Did Putin Win in East Ukraine?

September 8, 2014 9:45 AM

Did Putin win in east Ukraine? The short answer is "yes," at least on the geopolitical chessboard. In economic terms, the victory will prove costly to Russia. To understand Putin's victory, it's helpful to reach back 80 years to the League of Nations sanctions imposed against Italy in 1935, in a futile effort to reverse the Italian invasion of Abyssinia (modern-day Ethiopia). Several parallels can be drawn between that episode and the equally unsuccessful effort by the NATO allies to dislodge Russia from Crimea and east Ukraine using economic sanctions.

  • In 1935, Italy was a major power with considerable military strength. The same is true of Russia today.
  • Benito Mussolini assumed dictatorial powers by 1927. Vladimir Putin has governed with an autocratic hand since his election to a 6-year term in September 2011.
  • Mussolini's invasion was acclaimed by the Italian public. Putin's annexations are highly popular in Russia and his approval rating exceeds 80 percent.
  • Mussolini was a master of nationalistic rhetoric, illustrated by his declaration in October 1935: "To sanctions of a military character we will reply with our discipline, with our sobriety, and with our spirit of sacrifice."
  • Not quite as poetic, Putin had this to say in May 2014: "The unipolar model of a world order failed, and this is clear to everyone today, even to those who still try to operate within the familiar reference system, try to maintain their monopoly, dictate their rules in politics, trade, and finance, and impose their cultural and behavioral standards."
  • Dislodging Italy from Abyssinia or Russia from Ukraine rank among the most difficult objectives of a sanctions episode.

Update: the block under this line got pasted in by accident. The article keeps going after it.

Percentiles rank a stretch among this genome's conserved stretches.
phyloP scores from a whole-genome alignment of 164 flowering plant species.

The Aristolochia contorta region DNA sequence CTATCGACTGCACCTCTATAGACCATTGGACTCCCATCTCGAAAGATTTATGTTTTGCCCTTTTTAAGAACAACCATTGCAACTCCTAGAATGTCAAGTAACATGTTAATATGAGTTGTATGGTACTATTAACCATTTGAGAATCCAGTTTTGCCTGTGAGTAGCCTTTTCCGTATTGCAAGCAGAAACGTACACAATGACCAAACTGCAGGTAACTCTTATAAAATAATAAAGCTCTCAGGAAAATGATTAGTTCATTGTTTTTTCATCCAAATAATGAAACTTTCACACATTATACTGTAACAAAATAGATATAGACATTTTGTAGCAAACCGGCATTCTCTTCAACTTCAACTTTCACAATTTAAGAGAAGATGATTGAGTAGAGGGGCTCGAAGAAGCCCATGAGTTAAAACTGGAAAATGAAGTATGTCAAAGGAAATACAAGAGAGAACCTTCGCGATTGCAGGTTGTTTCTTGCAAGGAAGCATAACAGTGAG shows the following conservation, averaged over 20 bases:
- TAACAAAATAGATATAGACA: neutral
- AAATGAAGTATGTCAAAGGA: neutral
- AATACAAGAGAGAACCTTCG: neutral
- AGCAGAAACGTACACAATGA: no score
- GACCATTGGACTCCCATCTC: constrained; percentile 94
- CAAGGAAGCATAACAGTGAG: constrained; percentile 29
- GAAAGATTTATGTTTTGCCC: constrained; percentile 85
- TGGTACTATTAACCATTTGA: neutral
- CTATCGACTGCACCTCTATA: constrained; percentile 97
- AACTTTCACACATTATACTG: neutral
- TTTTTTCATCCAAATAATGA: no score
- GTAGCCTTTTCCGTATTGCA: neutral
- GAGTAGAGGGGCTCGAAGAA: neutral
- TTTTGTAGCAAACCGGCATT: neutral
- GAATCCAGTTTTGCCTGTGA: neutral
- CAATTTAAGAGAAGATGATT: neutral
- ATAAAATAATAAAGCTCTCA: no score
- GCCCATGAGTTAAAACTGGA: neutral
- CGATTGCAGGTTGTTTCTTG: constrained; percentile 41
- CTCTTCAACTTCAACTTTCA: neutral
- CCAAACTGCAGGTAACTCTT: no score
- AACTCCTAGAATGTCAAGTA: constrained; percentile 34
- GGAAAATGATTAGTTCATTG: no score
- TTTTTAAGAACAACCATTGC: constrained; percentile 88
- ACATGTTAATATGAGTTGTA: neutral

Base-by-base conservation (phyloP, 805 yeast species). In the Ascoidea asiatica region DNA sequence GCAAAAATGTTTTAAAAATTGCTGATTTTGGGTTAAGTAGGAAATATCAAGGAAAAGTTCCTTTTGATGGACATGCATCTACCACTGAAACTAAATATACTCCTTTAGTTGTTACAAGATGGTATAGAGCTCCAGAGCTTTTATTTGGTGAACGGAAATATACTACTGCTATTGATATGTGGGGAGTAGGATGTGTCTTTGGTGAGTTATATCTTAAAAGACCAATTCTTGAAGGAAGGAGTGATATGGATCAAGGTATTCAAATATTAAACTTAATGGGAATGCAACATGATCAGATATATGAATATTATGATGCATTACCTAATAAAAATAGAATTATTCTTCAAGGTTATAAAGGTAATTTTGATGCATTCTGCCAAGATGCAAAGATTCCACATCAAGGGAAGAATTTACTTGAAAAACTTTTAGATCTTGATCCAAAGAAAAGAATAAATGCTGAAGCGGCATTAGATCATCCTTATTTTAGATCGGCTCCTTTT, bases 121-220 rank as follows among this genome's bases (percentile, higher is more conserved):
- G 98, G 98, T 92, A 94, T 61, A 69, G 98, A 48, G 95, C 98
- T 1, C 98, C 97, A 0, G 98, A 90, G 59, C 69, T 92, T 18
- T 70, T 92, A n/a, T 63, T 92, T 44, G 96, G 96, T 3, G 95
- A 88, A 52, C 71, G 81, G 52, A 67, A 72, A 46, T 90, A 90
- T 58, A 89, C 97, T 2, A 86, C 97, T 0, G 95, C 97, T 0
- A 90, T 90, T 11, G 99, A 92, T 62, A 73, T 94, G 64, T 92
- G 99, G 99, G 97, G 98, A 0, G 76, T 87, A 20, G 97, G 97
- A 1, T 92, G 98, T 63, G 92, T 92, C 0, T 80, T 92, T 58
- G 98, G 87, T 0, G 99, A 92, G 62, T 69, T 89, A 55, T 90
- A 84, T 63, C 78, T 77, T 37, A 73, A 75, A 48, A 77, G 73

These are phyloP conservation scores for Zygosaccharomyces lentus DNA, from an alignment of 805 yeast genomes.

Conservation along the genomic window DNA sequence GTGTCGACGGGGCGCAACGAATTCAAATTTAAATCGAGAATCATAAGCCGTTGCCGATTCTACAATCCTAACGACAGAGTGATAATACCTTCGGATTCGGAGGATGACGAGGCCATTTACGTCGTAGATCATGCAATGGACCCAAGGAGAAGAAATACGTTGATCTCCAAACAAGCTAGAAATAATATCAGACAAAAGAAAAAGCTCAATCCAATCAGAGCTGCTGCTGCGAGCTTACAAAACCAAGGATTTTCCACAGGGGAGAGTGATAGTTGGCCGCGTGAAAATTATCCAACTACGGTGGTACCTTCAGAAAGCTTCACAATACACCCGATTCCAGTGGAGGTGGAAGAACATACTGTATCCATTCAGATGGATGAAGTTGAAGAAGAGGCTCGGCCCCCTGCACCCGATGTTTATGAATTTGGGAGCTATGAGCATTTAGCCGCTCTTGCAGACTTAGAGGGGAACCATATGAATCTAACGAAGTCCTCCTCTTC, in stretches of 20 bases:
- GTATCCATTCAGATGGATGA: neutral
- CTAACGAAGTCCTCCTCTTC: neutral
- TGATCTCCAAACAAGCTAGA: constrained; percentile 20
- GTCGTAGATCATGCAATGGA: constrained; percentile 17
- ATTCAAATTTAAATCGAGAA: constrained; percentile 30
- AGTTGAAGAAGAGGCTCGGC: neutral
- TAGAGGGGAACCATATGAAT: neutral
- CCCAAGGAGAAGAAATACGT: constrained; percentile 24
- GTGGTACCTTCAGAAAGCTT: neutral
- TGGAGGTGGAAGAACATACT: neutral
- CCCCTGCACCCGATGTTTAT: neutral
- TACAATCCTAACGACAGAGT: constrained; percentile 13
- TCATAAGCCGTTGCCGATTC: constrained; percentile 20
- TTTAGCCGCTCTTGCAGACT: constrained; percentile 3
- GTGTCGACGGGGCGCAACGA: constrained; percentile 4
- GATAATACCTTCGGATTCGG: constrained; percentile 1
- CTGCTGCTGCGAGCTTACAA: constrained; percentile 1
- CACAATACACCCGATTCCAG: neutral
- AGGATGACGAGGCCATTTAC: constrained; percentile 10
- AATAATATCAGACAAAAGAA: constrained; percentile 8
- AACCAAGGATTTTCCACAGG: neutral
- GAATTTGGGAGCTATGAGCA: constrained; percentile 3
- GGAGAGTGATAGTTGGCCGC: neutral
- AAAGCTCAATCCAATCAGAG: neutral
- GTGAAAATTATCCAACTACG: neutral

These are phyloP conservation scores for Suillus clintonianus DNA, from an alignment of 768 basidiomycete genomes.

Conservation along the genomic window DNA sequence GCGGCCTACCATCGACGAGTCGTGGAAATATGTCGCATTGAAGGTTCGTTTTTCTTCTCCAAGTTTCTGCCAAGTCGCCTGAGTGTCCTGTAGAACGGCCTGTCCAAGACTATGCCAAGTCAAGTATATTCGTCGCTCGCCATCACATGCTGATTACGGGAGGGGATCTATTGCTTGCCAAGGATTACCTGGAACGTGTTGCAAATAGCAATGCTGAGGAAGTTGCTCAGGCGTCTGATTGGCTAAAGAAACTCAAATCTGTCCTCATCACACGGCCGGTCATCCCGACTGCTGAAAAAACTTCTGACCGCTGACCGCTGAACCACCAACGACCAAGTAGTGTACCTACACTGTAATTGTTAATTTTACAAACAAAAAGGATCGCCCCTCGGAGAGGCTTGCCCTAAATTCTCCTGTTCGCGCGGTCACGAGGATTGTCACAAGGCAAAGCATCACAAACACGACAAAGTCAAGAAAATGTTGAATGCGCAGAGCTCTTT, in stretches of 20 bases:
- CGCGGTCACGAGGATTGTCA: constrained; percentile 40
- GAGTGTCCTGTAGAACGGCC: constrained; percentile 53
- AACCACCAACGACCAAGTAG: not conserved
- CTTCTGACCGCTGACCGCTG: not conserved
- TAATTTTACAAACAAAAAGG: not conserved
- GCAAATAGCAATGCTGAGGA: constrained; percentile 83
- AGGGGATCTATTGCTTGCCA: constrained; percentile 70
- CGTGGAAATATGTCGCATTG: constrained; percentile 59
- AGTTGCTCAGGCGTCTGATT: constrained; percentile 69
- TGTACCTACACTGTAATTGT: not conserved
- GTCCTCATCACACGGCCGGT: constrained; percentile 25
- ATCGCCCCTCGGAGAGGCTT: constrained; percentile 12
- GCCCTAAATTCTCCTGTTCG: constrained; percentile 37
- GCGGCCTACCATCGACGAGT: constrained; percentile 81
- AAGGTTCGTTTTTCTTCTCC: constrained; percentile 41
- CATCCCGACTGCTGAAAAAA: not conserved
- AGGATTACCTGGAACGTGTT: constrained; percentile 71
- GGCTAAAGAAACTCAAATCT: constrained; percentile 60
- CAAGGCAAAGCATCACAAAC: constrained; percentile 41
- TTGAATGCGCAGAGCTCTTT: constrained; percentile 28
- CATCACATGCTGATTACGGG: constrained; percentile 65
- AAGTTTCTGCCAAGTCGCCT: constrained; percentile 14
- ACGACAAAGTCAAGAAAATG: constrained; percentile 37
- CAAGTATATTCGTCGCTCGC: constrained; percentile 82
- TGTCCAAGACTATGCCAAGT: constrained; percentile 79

• Yet the sanctions imposed against Italy, after the invasion in October 1935, denied a range of nonessential exports and credits, but did not include a ban on exports of coal, oil, pig iron, and steel.
  • Similarly, the sanctions imposed on Russia after the annexation of Crimea blacklisted several oligarchs and a handful of business firms, but did not interrupt financial transactions nor boycott Russian oil and gas exports to the west.
  • Following the cease-fire between Russian separatists and the Ukrainian government agreed September 5, 2014, the separatists firmly control a chunk of east Ukraine. Crimea is now part of Russia. In May 1936, Italian troops entered Addis Ababa, taking control of Abyssinia until the end of the Second World War.

Given these parallels, it is not surprising that Putin looks just as much a winner in 2014 as Mussolini did in 1936. But important differences are worth noting.

While the League's sanctions were discontinued in July 1936, becoming an earlier symbol of allied fecklessness against Axis aggression, European sanctions against Russia will be stepped up to deny funding to state-controlled oil firms and hit other targets. These and earlier sanctions are likely to remain in place for years, as are Russian counter-sanctions against the West (blocking food imports, among other reprisals). Political and economic permafrost seems the probable outlook for relations between the NATO allies and Russia for the indefinite future.

Whereas Abyssinia marked the high-water of Mussolini's African empire, east Ukraine may not represent the end-point of Putin's policy of "gathering in" of Russian-speaking territories of the former Soviet Union. First there was South Ossetia and Abkhazia in August 2008, then Crimea in March 2014, now east Ukraine in September 2014. Has Putin had a full meal? Or will he now reach for parts of the Baltic states, Belarus, or Kazakhstan?

Whatever Putin's appetite, Russia already faces significant economic losses from his Ukrainian adventures. Crimea alone will cost Russia billions of dollars of economic support, now that its tourist industry is dead. East Ukraine has long been an industrial rustbelt with dilapidated coal and steel industries. Russia must now pour in humanitarian supplies and cash to ensure minimum living standards for the separatists, whereas the rest of Ukraine could benefit economically and could become ever more eager to join the European Union and perhaps even NATO, which would not be a result sought by Putin.

More significantly, even the low-intensity sanctions now imposed by the United States and the European Union will grind the Russian economy. Western firms will hesitate to invest, even when permitted. These direct effects, coupled with the unsettling impact of political uncertainty, will ensure that Russian growth remains in the low single digits for years and possibly, over the long run, erode Putin's political standing from its extraordinarily high level today.